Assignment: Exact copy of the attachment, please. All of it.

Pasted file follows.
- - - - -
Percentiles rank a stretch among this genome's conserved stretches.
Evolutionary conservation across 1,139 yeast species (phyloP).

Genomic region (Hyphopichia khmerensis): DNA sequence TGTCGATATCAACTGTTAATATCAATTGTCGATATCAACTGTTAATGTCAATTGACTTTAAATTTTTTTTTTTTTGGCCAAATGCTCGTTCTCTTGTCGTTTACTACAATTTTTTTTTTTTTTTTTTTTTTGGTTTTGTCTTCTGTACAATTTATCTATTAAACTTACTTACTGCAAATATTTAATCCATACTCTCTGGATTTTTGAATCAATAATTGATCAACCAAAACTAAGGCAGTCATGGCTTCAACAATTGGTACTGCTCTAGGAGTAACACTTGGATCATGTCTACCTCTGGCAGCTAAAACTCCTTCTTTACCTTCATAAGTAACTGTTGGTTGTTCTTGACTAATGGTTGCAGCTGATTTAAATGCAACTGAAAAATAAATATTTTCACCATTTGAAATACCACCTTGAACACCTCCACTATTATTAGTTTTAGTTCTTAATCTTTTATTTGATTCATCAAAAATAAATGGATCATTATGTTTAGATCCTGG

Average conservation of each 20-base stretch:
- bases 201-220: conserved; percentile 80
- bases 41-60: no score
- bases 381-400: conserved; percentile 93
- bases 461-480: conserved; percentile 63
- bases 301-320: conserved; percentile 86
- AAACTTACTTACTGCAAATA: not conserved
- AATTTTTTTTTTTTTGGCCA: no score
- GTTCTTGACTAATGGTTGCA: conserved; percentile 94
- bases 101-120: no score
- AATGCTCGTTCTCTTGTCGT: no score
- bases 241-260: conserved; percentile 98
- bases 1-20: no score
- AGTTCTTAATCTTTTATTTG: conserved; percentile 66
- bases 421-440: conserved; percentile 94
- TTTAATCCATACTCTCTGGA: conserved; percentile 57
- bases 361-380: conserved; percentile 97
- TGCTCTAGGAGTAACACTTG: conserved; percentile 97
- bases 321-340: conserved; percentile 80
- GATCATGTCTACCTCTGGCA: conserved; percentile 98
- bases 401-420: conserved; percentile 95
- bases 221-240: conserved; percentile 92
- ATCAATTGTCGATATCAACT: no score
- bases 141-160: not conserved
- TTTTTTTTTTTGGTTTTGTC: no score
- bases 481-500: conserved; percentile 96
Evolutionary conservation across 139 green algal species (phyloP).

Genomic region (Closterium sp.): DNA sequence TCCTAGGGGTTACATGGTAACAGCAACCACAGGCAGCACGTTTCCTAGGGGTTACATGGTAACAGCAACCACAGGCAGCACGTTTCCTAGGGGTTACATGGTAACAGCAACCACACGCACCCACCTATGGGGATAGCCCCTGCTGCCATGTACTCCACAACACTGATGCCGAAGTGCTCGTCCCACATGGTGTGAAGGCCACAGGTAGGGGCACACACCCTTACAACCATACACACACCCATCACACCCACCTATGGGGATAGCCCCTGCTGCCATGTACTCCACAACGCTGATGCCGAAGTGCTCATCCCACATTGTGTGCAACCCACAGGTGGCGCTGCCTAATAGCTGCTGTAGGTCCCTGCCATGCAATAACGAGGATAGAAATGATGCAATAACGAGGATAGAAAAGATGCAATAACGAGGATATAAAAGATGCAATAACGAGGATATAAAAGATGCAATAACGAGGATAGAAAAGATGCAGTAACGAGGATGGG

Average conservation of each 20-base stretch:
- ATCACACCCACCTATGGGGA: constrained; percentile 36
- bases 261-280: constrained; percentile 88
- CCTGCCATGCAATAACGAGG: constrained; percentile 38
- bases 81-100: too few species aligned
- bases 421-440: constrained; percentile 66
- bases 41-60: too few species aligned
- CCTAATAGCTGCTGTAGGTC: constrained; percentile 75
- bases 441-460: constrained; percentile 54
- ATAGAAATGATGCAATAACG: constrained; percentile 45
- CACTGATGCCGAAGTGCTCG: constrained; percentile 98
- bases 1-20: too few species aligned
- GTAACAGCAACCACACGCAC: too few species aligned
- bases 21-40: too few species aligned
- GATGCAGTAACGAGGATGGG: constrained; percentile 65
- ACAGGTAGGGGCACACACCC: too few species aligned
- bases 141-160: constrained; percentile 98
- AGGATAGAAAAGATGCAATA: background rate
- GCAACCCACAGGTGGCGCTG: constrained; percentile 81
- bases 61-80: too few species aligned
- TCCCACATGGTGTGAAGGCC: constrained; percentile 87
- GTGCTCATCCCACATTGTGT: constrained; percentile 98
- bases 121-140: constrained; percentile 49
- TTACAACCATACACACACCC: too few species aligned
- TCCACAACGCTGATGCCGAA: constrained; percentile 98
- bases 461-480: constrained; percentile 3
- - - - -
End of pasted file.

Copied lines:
Percentiles rank a stretch among this genome's conserved stretches.
Evolutionary conservation across 1,139 yeast species (phyloP).

Genomic region (Hyphopichia khmerensis): DNA sequence TGTCGATATCAACTGTTAATATCAATTGTCGATATCAACTGTTAATGTCAATTGACTTTAAATTTTTTTTTTTTTGGCCAAATGCTCGTTCTCTTGTCGTTTACTACAATTTTTTTTTTTTTTTTTTTTTTGGTTTTGTCTTCTGTACAATTTATCTATTAAACTTACTTACTGCAAATATTTAATCCATACTCTCTGGATTTTTGAATCAATAATTGATCAACCAAAACTAAGGCAGTCATGGCTTCAACAATTGGTACTGCTCTAGGAGTAACACTTGGATCATGTCTACCTCTGGCAGCTAAAACTCCTTCTTTACCTTCATAAGTAACTGTTGGTTGTTCTTGACTAATGGTTGCAGCTGATTTAAATGCAACTGAAAAATAAATATTTTCACCATTTGAAATACCACCTTGAACACCTCCACTATTATTAGTTTTAGTTCTTAATCTTTTATTTGATTCATCAAAAATAAATGGATCATTATGTTTAGATCCTGG

Average conservation of each 20-base stretch:
- bases 201-220: conserved; percentile 80
- bases 41-60: no score
- bases 381-400: conserved; percentile 93
- bases 461-480: conserved; percentile 63
- bases 301-320: conserved; percentile 86
- AAACTTACTTACTGCAAATA: not conserved
- AATTTTTTTTTTTTTGGCCA: no score
- GTTCTTGACTAATGGTTGCA: conserved; percentile 94
- bases 101-120: no score
- AATGCTCGTTCTCTTGTCGT: no score
- bases 241-260: conserved; percentile 98
- bases 1-20: no score
- AGTTCTTAATCTTTTATTTG: conserved; percentile 66
- bases 421-440: conserved; percentile 94
- TTTAATCCATACTCTCTGGA: conserved; percentile 57
- bases 361-380: conserved; percentile 97
- TGCTCTAGGAGTAACACTTG: conserved; percentile 97
- bases 321-340: conserved; percentile 80
- GATCATGTCTACCTCTGGCA: conserved; percentile 98
- bases 401-420: conserved; percentile 95
- bases 221-240: conserved; percentile 92
- ATCAATTGTCGATATCAACT: no score
- bases 141-160: not conserved
- TTTTTTTTTTTGGTTTTGTC: no score
- bases 481-500: conserved; percentile 96
Evolutionary conservation across 139 green algal species (phyloP).

Genomic region (Closterium sp.): DNA sequence TCCTAGGGGTTACATGGTAACAGCAACCACAGGCAGCACGTTTCCTAGGGGTTACATGGTAACAGCAACCACAGGCAGCACGTTTCCTAGGGGTTACATGGTAACAGCAACCACACGCACCCACCTATGGGGATAGCCCCTGCTGCCATGTACTCCACAACACTGATGCCGAAGTGCTCGTCCCACATGGTGTGAAGGCCACAGGTAGGGGCACACACCCTTACAACCATACACACACCCATCACACCCACCTATGGGGATAGCCCCTGCTGCCATGTACTCCACAACGCTGATGCCGAAGTGCTCATCCCACATTGTGTGCAACCCACAGGTGGCGCTGCCTAATAGCTGCTGTAGGTCCCTGCCATGCAATAACGAGGATAGAAATGATGCAATAACGAGGATAGAAAAGATGCAATAACGAGGATATAAAAGATGCAATAACGAGGATATAAAAGATGCAATAACGAGGATAGAAAAGATGCAGTAACGAGGATGGG

Average conservation of each 20-base stretch:
- ATCACACCCACCTATGGGGA: constrained; percentile 36
- bases 261-280: constrained; percentile 88
- CCTGCCATGCAATAACGAGG: constrained; percentile 38
- bases 81-100: too few species aligned
- bases 421-440: constrained; percentile 66
- bases 41-60: too few species aligned
- CCTAATAGCTGCTGTAGGTC: constrained; percentile 75
- bases 441-460: constrained; percentile 54
- ATAGAAATGATGCAATAACG: constrained; percentile 45
- CACTGATGCCGAAGTGCTCG: constrained; percentile 98
- bases 1-20: too few species aligned
- GTAACAGCAACCACACGCAC: too few species aligned
- bases 21-40: too few species aligned
- GATGCAGTAACGAGGATGGG: constrained; percentile 65
- ACAGGTAGGGGCACACACCC: too few species aligned
- bases 141-160: constrained; percentile 98
- AGGATAGAAAAGATGCAATA: background rate
- GCAACCCACAGGTGGCGCTG: constrained; percentile 81
- bases 61-80: too few species aligned
- TCCCACATGGTGTGAAGGCC: constrained; percentile 87
- GTGCTCATCCCACATTGTGT: constrained; percentile 98
- bases 121-140: constrained; percentile 49
- TTACAACCATACACACACCC: too few species aligned
- TCCACAACGCTGATGCCGAA: constrained; percentile 98
- bases 461-480: constrained; percentile 3